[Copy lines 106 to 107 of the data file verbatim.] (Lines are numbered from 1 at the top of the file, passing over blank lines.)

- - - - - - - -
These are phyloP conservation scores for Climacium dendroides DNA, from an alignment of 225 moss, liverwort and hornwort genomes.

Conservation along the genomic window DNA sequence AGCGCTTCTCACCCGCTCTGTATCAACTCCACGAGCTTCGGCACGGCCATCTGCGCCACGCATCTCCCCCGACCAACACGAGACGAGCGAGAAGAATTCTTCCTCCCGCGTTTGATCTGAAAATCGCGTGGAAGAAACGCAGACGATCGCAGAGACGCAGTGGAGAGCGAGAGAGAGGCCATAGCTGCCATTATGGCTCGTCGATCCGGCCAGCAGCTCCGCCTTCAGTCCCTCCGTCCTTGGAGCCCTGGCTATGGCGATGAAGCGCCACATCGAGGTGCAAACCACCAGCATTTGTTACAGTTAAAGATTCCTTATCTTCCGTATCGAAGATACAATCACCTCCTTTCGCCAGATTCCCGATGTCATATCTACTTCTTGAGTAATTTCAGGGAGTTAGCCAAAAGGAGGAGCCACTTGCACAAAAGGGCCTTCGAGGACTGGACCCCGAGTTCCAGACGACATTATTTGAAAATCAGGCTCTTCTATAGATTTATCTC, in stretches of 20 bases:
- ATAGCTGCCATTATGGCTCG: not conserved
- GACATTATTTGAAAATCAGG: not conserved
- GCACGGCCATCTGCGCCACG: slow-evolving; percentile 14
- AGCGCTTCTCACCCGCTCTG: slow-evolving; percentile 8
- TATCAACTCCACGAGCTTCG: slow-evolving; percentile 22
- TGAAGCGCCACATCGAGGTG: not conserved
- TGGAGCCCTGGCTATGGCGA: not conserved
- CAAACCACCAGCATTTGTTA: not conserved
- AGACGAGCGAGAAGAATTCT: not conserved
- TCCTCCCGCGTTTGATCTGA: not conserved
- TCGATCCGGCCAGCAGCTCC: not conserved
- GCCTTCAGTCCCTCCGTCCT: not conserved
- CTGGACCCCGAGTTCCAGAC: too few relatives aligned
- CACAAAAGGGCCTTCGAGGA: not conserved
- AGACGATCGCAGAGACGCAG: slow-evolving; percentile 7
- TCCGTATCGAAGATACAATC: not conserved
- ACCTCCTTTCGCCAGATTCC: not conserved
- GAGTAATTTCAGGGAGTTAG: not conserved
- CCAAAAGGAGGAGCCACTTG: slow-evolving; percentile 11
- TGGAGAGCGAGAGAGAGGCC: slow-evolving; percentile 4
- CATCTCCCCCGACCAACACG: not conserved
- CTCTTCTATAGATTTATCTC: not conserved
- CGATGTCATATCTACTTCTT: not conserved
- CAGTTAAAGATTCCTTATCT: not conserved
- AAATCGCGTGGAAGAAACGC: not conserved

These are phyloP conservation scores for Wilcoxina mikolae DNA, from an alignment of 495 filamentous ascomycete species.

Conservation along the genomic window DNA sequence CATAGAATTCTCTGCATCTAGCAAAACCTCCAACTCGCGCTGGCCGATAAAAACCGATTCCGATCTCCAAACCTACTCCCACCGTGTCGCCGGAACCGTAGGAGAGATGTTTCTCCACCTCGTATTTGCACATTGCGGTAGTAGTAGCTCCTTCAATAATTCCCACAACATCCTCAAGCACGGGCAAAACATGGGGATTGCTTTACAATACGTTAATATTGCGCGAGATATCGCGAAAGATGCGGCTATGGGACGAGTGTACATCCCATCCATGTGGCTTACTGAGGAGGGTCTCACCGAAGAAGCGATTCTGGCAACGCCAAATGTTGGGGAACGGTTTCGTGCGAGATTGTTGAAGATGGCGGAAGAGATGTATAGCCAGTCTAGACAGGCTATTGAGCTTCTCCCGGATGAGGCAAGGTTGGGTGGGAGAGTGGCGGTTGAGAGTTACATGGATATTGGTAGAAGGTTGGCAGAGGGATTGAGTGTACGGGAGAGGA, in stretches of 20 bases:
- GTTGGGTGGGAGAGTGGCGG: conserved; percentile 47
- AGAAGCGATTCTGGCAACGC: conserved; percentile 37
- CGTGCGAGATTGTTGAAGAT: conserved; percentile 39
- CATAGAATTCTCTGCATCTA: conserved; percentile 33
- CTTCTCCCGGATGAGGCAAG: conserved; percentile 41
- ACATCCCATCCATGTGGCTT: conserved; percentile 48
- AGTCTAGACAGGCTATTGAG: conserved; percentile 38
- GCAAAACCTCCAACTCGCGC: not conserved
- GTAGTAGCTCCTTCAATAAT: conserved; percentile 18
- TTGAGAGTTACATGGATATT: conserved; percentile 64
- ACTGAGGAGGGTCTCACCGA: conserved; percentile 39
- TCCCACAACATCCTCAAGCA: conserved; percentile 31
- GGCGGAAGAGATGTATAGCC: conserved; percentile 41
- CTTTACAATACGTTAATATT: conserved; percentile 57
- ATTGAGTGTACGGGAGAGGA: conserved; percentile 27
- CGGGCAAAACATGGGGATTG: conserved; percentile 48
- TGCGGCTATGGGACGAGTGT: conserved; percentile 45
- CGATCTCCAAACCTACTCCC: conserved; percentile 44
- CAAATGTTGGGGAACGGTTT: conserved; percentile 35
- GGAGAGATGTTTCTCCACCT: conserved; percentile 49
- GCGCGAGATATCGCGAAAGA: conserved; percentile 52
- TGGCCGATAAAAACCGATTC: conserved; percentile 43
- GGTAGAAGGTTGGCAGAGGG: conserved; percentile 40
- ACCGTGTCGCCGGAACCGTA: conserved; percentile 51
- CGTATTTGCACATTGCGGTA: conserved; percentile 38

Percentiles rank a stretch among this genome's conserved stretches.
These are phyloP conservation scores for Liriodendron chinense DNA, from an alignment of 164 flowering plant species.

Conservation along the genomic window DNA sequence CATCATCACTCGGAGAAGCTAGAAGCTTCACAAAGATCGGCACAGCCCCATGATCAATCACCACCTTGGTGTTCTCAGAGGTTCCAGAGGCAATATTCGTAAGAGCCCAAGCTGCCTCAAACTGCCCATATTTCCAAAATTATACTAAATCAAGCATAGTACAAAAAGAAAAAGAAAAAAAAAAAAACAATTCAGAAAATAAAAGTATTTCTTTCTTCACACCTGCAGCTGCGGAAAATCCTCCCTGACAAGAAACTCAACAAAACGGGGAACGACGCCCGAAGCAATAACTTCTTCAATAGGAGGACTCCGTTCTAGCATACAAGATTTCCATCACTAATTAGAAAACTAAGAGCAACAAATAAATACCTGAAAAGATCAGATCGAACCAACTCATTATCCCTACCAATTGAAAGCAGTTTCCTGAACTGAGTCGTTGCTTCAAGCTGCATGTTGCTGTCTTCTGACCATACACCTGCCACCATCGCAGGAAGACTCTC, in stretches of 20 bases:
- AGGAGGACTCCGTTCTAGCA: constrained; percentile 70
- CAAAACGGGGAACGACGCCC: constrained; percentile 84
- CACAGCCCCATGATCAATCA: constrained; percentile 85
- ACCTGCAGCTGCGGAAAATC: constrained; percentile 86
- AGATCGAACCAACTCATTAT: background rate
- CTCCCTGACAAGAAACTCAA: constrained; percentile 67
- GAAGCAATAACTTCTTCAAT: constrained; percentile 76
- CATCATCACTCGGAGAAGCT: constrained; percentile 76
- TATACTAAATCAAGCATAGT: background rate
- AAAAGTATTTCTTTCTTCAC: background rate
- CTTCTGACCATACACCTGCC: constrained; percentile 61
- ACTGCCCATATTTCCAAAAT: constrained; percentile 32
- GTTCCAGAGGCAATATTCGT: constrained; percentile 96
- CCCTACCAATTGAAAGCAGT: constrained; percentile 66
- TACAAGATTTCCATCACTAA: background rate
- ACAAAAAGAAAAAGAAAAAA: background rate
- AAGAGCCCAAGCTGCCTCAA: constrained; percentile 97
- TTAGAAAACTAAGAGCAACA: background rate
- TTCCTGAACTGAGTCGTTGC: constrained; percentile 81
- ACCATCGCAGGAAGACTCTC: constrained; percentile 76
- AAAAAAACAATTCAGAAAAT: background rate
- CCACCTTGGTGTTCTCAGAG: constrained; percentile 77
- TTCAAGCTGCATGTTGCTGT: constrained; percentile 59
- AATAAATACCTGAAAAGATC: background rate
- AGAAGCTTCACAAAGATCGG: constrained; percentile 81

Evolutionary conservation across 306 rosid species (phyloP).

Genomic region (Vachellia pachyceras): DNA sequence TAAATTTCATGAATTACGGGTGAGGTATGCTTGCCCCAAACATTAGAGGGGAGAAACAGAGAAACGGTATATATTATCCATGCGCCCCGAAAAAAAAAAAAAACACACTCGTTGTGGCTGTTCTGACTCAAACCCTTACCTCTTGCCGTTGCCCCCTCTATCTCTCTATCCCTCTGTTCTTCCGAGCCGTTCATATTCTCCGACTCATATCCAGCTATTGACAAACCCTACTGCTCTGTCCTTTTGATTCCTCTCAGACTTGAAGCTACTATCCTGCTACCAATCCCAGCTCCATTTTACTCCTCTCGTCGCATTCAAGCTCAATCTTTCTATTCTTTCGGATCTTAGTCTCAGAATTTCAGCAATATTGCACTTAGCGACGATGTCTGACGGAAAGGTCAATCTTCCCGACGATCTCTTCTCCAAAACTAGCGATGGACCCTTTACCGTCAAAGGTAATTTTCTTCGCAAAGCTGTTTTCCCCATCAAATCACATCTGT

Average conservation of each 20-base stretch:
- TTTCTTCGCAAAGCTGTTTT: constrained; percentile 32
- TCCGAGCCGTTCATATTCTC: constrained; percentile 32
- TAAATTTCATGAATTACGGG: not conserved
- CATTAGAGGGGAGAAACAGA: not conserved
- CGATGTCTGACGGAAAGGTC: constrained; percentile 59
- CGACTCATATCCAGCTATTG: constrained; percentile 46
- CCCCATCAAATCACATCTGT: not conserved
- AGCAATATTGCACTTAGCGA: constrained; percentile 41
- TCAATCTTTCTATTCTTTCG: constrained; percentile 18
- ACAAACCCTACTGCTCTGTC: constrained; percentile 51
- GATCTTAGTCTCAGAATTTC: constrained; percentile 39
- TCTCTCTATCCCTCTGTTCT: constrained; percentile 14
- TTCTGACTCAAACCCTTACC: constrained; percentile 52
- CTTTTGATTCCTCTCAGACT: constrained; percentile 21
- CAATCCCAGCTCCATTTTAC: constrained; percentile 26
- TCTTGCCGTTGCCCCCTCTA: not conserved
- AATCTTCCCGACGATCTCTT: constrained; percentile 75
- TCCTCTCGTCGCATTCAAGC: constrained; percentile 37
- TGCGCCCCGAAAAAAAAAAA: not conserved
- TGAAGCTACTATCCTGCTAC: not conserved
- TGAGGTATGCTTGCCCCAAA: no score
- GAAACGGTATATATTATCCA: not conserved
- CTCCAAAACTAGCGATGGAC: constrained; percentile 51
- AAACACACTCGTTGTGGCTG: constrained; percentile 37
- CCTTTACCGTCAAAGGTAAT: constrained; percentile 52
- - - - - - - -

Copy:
- TGAGGTATGCTTGCCCCAAA: no score
- GAAACGGTATATATTATCCA: not conserved